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SUMMARY

Recently several attempts have been made to explain deep-sea sands or flysch-type sandstone beds by normal currents, instead of by turbidity currents. The arguments that are offered against turbidity currents and those in favour of normal currents are inconclusive. Current measurements and calculations indicate 1 m from the bottom on abyssal plains velocities are less than 30 cm/sec. The ubiquitous structures: sole markings, graded bedding, fine-grained ripple mark between a lower and a covering set of horizontal laminae, and convolution, are shown each in turn to be inexplicable on the basis of normal traction currents and the same holds for the uniform bed thickness. On the other hand these features develop readily in a circular flume from overloaded suspension currents. These experiments show that to support a heavy charge of fine sand in a clay suspension a current must exceed 100 cm/sec, and in clear water double that amount is needed.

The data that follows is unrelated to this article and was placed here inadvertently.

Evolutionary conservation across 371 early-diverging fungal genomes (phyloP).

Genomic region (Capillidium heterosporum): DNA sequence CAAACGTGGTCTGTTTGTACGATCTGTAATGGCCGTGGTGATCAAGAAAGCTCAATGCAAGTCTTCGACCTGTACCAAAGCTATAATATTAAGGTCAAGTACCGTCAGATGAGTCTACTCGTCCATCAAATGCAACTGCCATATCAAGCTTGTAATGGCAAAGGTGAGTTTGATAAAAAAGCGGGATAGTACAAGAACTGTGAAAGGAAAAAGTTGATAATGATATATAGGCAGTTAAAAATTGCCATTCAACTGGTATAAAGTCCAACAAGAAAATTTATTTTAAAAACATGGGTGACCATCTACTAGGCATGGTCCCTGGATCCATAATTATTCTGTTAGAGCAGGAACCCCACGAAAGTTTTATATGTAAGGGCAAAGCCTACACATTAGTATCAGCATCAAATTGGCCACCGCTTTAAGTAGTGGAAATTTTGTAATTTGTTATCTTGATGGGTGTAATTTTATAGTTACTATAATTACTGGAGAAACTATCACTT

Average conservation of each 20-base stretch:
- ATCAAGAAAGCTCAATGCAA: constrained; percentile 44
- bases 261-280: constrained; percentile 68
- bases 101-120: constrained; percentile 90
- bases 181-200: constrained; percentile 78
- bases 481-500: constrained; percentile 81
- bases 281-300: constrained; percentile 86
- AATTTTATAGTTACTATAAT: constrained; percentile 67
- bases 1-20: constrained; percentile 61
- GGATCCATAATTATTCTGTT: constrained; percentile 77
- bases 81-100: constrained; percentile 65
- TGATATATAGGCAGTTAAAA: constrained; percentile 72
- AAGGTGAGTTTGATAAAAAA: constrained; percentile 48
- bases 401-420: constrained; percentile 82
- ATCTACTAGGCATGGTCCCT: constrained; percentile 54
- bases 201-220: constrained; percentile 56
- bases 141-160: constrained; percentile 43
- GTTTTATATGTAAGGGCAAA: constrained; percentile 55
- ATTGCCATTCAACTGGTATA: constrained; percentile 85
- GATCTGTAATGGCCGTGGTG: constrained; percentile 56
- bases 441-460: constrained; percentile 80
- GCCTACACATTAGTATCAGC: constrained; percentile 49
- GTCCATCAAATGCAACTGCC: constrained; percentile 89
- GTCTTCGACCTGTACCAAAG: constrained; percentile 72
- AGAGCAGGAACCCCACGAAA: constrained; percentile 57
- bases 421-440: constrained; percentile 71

The inadequacy of normal currents both in velocity and kind is thus established. This lends powerful support to the case for turbidity currents.

Many authors claim to have found evidence for the deflection of turbidity currents or for currents flowing across the paleo-slope. Explanations offered include the Coriolis force, normal currents, multiple turbidity currents, or surge waves. Analysis shows that all are open to serious doubts. The author suggests, quite tentatively, that the deflections may be only simulated by the development of lamination and grain orientation oblique and perpendicular to the current direction. Sagging of the trough floor may also play a part by confusing the determination of paleo-slope.

Another possibility is that the turbidity current deviated from its original direction by “internal slope”, by momentum, by centrifugal force, or by lack of space.

Admittedly, a problem remains, for the swift deposition deduced from the climbing ripples is in contradiction with the supposed stretching of the turbidity current inferred from grading.